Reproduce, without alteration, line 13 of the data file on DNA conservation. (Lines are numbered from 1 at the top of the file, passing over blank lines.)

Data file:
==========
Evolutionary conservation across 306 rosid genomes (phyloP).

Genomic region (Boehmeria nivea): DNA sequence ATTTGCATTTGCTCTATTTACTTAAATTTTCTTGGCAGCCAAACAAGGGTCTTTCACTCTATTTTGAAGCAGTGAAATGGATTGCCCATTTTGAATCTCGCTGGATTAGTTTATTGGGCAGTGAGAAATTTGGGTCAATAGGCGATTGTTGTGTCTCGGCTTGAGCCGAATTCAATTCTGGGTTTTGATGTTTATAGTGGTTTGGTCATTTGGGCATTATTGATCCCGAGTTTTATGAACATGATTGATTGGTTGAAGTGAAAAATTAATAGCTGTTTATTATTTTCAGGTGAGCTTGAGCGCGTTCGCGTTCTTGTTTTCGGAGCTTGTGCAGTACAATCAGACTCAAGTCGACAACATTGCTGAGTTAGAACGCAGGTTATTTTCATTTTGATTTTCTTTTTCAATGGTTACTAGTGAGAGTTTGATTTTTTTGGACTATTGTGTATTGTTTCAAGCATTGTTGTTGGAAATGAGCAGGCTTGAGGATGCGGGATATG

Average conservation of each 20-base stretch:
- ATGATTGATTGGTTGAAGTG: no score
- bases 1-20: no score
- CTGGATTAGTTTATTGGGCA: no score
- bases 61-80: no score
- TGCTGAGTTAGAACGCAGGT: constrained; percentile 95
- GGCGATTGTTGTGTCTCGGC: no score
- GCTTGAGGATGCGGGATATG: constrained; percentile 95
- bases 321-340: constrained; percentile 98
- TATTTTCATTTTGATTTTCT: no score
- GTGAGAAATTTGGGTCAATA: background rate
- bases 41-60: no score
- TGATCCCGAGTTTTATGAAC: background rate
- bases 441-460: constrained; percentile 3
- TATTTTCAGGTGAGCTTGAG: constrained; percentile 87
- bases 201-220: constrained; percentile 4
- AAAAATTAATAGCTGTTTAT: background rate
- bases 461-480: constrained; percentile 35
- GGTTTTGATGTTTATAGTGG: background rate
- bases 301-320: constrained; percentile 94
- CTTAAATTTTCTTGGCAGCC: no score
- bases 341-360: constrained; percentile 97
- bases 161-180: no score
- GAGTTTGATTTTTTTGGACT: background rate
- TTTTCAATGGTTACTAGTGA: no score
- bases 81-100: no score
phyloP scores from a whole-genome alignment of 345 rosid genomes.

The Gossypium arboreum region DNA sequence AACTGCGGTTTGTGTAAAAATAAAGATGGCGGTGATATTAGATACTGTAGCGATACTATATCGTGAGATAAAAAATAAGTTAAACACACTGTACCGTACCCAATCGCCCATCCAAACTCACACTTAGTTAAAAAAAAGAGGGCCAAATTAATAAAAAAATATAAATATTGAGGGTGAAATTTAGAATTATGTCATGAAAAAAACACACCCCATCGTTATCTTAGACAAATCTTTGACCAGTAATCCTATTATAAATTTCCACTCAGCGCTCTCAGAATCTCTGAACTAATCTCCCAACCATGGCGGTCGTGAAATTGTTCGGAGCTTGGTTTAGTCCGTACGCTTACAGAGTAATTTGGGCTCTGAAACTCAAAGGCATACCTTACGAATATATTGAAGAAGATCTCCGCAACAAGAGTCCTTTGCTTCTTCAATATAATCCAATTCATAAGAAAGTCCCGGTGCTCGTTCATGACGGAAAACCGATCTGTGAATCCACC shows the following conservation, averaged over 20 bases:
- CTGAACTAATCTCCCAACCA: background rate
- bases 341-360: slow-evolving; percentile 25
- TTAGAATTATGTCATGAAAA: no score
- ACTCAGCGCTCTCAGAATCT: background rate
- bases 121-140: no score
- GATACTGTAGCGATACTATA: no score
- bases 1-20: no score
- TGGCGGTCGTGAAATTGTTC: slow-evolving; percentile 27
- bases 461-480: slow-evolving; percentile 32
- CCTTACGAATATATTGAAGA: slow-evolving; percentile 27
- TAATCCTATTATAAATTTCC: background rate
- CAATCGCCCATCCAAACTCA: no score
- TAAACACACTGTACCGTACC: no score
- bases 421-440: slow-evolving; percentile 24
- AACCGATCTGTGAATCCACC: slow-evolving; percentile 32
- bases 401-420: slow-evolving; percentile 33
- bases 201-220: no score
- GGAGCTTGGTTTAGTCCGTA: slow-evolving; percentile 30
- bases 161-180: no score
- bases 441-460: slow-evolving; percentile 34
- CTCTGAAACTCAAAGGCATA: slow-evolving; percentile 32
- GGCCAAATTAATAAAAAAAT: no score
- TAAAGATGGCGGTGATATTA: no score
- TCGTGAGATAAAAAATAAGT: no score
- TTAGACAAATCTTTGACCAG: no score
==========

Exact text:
- GTGAGAAATTTGGGTCAATA: background rate